EP1156294A2 (en) 2000-05-18 2001-11-21 Wieland-Werke AG Tube for evaporative heat exchanger with pores having different size
DE10024682A1 (en) * 2000-05-18 2001-11-29 Wieland Werke Ag Heat exchanger tube for evaporating with different pore sizes,
DE10024682C2 (en) * 2000-05-18 2003-02-20 Wieland Werke Ag Heat exchanger tube for evaporating with different pore sizes,
US6913073B2 (en) 2001-01-16 2005-07-05 Wieland-Werke Ag Heat transfer tube and a method of fabrication thereof
US20020092644A1 (en) * 2001-01-16 2002-07-18 Andreas Beutler Heat transfer tube and a method of fabrication thereof
DE10101589C1 (en) * 2001-01-16 2002-08-08 Wieland Werke Ag Heat exchanger tube and method for its production
EP1223400A2 (en) 2001-01-16 2002-07-17 Wieland-Werke AG Tube for heat exchanger and process for making same
US20040134203A1 (en) * 2001-05-22 2004-07-15 Integrated Biosystems, Inc. Systems and methods for freezing, storing and thawing biopharmaceutical material
US6996995B2 (en) 2001-05-22 2006-02-14 Integrated Biosystems, Inc. Systems and methods for freezing and storing biopharmaceutical material
US6635414B2 (en) 2001-05-22 2003-10-21 Integrated Biosystems, Inc. Cryopreservation system with controlled dendritic freezing front velocity
US7137261B2 (en) 2001-05-22 2006-11-21 Integrated Biosystems, Inc. Systems and methods for freezing, mixing and thawing biopharmaceutical material
US20050180998A1 (en) * 2001-05-22 2005-08-18 Integrated Biosystems, Inc. Systems and methods for freezing, mixing and thawing biopharmaceutical material
US6786054B2 (en) 2001-05-22 2004-09-07 Integrated Biosystems, Inc. Systems and methods for freezing, storing and thawing biopharmaceutical material
US6684646B2 (en) 2001-05-22 2004-02-03 Integrated Biosystems, Inc. Systems and methods for freezing, storing and thawing biopharmaceutical material
US20040129003A1 (en) * 2001-05-22 2004-07-08 Integrated Biosystems, Inc. Systems and methods for freezing and storing biopharmaceutical material
US20040006999A1 (en) * 2001-11-01 2004-01-15 Integrated Biosystems, Inc. Systems and methods for freezing, mixing and thawing biopharmacuetical material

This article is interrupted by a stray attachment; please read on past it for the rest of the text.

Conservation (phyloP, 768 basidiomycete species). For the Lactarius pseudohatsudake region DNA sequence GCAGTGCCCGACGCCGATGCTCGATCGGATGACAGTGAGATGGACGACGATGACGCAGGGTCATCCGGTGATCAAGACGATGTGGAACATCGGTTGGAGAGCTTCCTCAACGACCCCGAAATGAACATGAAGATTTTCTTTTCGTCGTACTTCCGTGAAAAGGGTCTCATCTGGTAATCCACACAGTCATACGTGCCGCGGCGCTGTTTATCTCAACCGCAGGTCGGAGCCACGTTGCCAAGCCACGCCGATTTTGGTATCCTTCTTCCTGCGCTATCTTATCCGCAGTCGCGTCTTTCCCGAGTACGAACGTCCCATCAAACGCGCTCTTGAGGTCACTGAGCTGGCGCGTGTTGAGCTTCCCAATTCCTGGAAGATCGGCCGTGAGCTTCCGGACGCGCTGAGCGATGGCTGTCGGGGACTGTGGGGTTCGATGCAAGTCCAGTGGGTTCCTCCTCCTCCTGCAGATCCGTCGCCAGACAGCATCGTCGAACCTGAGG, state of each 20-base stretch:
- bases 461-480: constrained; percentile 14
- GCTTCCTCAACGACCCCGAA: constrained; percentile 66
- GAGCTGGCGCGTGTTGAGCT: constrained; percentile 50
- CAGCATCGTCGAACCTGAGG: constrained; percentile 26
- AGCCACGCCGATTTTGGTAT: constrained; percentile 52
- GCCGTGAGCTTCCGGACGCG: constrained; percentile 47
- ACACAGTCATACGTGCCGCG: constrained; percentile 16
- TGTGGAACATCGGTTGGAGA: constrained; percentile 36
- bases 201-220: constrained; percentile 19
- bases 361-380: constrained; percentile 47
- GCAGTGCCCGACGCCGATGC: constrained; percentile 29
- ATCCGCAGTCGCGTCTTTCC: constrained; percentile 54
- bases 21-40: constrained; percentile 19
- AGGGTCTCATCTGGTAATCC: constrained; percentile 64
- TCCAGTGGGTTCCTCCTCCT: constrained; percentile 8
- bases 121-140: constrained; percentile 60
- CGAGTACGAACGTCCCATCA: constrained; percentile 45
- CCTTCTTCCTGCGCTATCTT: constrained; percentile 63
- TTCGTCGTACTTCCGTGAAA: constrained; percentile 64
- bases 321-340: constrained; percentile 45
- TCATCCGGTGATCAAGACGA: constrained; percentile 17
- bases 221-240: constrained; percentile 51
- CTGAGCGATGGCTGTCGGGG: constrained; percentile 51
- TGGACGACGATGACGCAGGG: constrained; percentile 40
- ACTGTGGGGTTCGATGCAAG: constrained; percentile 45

US7104074B2 (en) 2001-11-01 2006-09-12 Integrated Biosystems, Inc. Systems and methods for freezing, storing, transporting and thawing biopharmaceutical material
US7353658B2 (en) 2001-11-01 2008-04-08 Sartorius Stedim Freeze Thaw, Inc. Systems and methods for freezing, storing, transporting, and thawing biopharmacuetical material
US20070084222A1 (en) * 2001-11-01 2007-04-19 Integrated Biosystems, Inc. Systems and methods for freezing, storing, transporting, and thawing biopharmacuetical material
US6945056B2 (en) 2001-11-01 2005-09-20 Integrated Biosystems, Inc. Systems and methods for freezing, mixing and thawing biopharmaceutical material
US20050011202A1 (en) * 2001-11-01 2005-01-20 Integrated Biosystems, Inc. Systems and methods for freezing, storing, transporting and thawing biopharmacuetical material
US20030094272A1 (en) * 2001-11-16 2003-05-22 Karine Brand Heat-exchanger tube structured on both sides and a method for its manufacture
EP1312885A2 (en) 2001-11-16 2003-05-21 Wieland-Werke AG Heat exchange tube structured on both sides and process for making same
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US7178361B2 (en) 2002-04-19 2007-02-20 Wolverine Tube, Inc. Heat transfer tubes, including methods of fabrication and use thereof
US20060075773A1 (en) * 2002-04-19 2006-04-13 Petur Thors Heat transfer tubes, including methods of fabrication and use thereof
US20040010913A1 (en) * 2002-04-19 2004-01-22 Petur Thors Heat transfer tubes, including methods of fabrication and use thereof
WO2003089865A1 (en) 2002-04-19 2003-10-30 Wolverine Tube, Inc. Heat transfer tubes, including methods of fabrication and use thereof
WO2005028979A3 (en) * 2003-09-18 2005-06-23 Rochester Inst Tech Methods for stabilizing flow in channels and systems thereof
US7575046B2 (en) * 2003-09-18 2009-08-18 Rochester Institute Of Technology Methods for stabilizing flow in channels and systems thereof
WO2005028979A2 (en) * 2003-09-18 2005-03-31 Rochester Institute Of Technology Methods for stabilizing flow in channels and systems thereof